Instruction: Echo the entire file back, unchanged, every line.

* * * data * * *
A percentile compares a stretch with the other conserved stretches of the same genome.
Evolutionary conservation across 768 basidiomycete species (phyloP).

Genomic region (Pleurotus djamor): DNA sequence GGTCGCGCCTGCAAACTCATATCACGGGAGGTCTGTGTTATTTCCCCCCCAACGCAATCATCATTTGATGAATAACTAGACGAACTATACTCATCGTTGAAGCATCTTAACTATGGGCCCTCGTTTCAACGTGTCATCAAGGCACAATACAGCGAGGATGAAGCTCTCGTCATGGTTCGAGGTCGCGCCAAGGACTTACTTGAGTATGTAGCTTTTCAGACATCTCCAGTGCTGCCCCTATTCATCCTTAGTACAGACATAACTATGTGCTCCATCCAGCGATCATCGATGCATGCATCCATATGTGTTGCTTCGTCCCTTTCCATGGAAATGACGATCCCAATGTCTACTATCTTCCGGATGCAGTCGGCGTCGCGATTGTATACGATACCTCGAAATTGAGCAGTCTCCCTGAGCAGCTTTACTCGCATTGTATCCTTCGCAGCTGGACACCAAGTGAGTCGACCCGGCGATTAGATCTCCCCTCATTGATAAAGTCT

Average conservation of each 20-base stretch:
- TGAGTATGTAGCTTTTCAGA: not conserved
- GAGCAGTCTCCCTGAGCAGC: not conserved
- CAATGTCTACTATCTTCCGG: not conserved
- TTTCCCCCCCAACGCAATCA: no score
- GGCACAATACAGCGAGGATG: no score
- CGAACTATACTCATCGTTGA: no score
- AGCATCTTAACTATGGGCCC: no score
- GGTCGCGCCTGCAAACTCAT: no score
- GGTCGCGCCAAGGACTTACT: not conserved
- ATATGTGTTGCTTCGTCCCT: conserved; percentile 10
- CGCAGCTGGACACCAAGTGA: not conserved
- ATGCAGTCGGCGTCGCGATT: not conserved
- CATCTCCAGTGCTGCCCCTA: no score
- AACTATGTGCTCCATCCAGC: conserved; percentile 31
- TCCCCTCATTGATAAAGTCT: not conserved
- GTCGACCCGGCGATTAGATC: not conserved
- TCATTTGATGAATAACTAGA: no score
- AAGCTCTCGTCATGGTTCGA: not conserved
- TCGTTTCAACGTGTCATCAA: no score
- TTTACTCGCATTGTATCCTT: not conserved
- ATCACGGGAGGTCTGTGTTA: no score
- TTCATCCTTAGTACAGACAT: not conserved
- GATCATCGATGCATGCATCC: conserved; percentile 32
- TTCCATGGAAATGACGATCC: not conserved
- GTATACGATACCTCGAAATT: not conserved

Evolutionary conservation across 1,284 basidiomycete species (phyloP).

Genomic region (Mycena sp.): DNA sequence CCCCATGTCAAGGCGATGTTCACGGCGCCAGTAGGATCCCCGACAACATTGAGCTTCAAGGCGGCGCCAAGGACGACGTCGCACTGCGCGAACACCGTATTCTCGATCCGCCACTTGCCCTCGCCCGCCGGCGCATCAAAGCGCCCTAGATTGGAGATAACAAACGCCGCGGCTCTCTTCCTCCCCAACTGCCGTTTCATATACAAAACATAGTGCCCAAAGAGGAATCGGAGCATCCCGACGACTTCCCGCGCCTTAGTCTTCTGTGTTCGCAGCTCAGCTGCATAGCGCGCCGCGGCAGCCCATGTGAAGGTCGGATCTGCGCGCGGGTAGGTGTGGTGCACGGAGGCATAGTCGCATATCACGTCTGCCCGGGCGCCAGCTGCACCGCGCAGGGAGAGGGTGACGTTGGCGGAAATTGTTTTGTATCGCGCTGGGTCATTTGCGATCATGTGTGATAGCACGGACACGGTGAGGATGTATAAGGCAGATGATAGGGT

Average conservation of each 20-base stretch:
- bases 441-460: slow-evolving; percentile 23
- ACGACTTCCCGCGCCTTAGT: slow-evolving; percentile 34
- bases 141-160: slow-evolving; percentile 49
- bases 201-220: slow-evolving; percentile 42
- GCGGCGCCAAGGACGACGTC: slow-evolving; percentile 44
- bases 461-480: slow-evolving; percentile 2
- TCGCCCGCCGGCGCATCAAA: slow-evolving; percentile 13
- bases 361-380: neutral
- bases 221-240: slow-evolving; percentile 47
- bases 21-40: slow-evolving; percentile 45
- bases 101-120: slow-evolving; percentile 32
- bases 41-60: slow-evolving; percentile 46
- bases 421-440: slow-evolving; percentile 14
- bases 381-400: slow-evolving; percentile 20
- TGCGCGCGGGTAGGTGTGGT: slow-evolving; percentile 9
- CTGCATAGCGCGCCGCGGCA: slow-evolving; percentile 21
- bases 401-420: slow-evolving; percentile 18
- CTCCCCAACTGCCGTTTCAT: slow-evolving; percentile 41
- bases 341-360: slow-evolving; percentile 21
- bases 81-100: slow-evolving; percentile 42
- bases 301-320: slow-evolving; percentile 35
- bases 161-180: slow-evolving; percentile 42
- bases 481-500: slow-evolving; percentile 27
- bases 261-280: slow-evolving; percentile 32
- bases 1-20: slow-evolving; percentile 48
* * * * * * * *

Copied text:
A percentile compares a stretch with the other conserved stretches of the same genome.
Evolutionary conservation across 768 basidiomycete species (phyloP).

Genomic region (Pleurotus djamor): DNA sequence GGTCGCGCCTGCAAACTCATATCACGGGAGGTCTGTGTTATTTCCCCCCCAACGCAATCATCATTTGATGAATAACTAGACGAACTATACTCATCGTTGAAGCATCTTAACTATGGGCCCTCGTTTCAACGTGTCATCAAGGCACAATACAGCGAGGATGAAGCTCTCGTCATGGTTCGAGGTCGCGCCAAGGACTTACTTGAGTATGTAGCTTTTCAGACATCTCCAGTGCTGCCCCTATTCATCCTTAGTACAGACATAACTATGTGCTCCATCCAGCGATCATCGATGCATGCATCCATATGTGTTGCTTCGTCCCTTTCCATGGAAATGACGATCCCAATGTCTACTATCTTCCGGATGCAGTCGGCGTCGCGATTGTATACGATACCTCGAAATTGAGCAGTCTCCCTGAGCAGCTTTACTCGCATTGTATCCTTCGCAGCTGGACACCAAGTGAGTCGACCCGGCGATTAGATCTCCCCTCATTGATAAAGTCT

Average conservation of each 20-base stretch:
- TGAGTATGTAGCTTTTCAGA: not conserved
- GAGCAGTCTCCCTGAGCAGC: not conserved
- CAATGTCTACTATCTTCCGG: not conserved
- TTTCCCCCCCAACGCAATCA: no score
- GGCACAATACAGCGAGGATG: no score
- CGAACTATACTCATCGTTGA: no score
- AGCATCTTAACTATGGGCCC: no score
- GGTCGCGCCTGCAAACTCAT: no score
- GGTCGCGCCAAGGACTTACT: not conserved
- ATATGTGTTGCTTCGTCCCT: conserved; percentile 10
- CGCAGCTGGACACCAAGTGA: not conserved
- ATGCAGTCGGCGTCGCGATT: not conserved
- CATCTCCAGTGCTGCCCCTA: no score
- AACTATGTGCTCCATCCAGC: conserved; percentile 31
- TCCCCTCATTGATAAAGTCT: not conserved
- GTCGACCCGGCGATTAGATC: not conserved
- TCATTTGATGAATAACTAGA: no score
- AAGCTCTCGTCATGGTTCGA: not conserved
- TCGTTTCAACGTGTCATCAA: no score
- TTTACTCGCATTGTATCCTT: not conserved
- ATCACGGGAGGTCTGTGTTA: no score
- TTCATCCTTAGTACAGACAT: not conserved
- GATCATCGATGCATGCATCC: conserved; percentile 32
- TTCCATGGAAATGACGATCC: not conserved
- GTATACGATACCTCGAAATT: not conserved

Evolutionary conservation across 1,284 basidiomycete species (phyloP).

Genomic region (Mycena sp.): DNA sequence CCCCATGTCAAGGCGATGTTCACGGCGCCAGTAGGATCCCCGACAACATTGAGCTTCAAGGCGGCGCCAAGGACGACGTCGCACTGCGCGAACACCGTATTCTCGATCCGCCACTTGCCCTCGCCCGCCGGCGCATCAAAGCGCCCTAGATTGGAGATAACAAACGCCGCGGCTCTCTTCCTCCCCAACTGCCGTTTCATATACAAAACATAGTGCCCAAAGAGGAATCGGAGCATCCCGACGACTTCCCGCGCCTTAGTCTTCTGTGTTCGCAGCTCAGCTGCATAGCGCGCCGCGGCAGCCCATGTGAAGGTCGGATCTGCGCGCGGGTAGGTGTGGTGCACGGAGGCATAGTCGCATATCACGTCTGCCCGGGCGCCAGCTGCACCGCGCAGGGAGAGGGTGACGTTGGCGGAAATTGTTTTGTATCGCGCTGGGTCATTTGCGATCATGTGTGATAGCACGGACACGGTGAGGATGTATAAGGCAGATGATAGGGT

Average conservation of each 20-base stretch:
- bases 441-460: slow-evolving; percentile 23
- ACGACTTCCCGCGCCTTAGT: slow-evolving; percentile 34
- bases 141-160: slow-evolving; percentile 49
- bases 201-220: slow-evolving; percentile 42
- GCGGCGCCAAGGACGACGTC: slow-evolving; percentile 44
- bases 461-480: slow-evolving; percentile 2
- TCGCCCGCCGGCGCATCAAA: slow-evolving; percentile 13
- bases 361-380: neutral
- bases 221-240: slow-evolving; percentile 47
- bases 21-40: slow-evolving; percentile 45
- bases 101-120: slow-evolving; percentile 32
- bases 41-60: slow-evolving; percentile 46
- bases 421-440: slow-evolving; percentile 14
- bases 381-400: slow-evolving; percentile 20
- TGCGCGCGGGTAGGTGTGGT: slow-evolving; percentile 9
- CTGCATAGCGCGCCGCGGCA: slow-evolving; percentile 21
- bases 401-420: slow-evolving; percentile 18
- CTCCCCAACTGCCGTTTCAT: slow-evolving; percentile 41
- bases 341-360: slow-evolving; percentile 21
- bases 81-100: slow-evolving; percentile 42
- bases 301-320: slow-evolving; percentile 35
- bases 161-180: slow-evolving; percentile 42
- bases 481-500: slow-evolving; percentile 27
- bases 261-280: slow-evolving; percentile 32
- bases 1-20: slow-evolving; percentile 48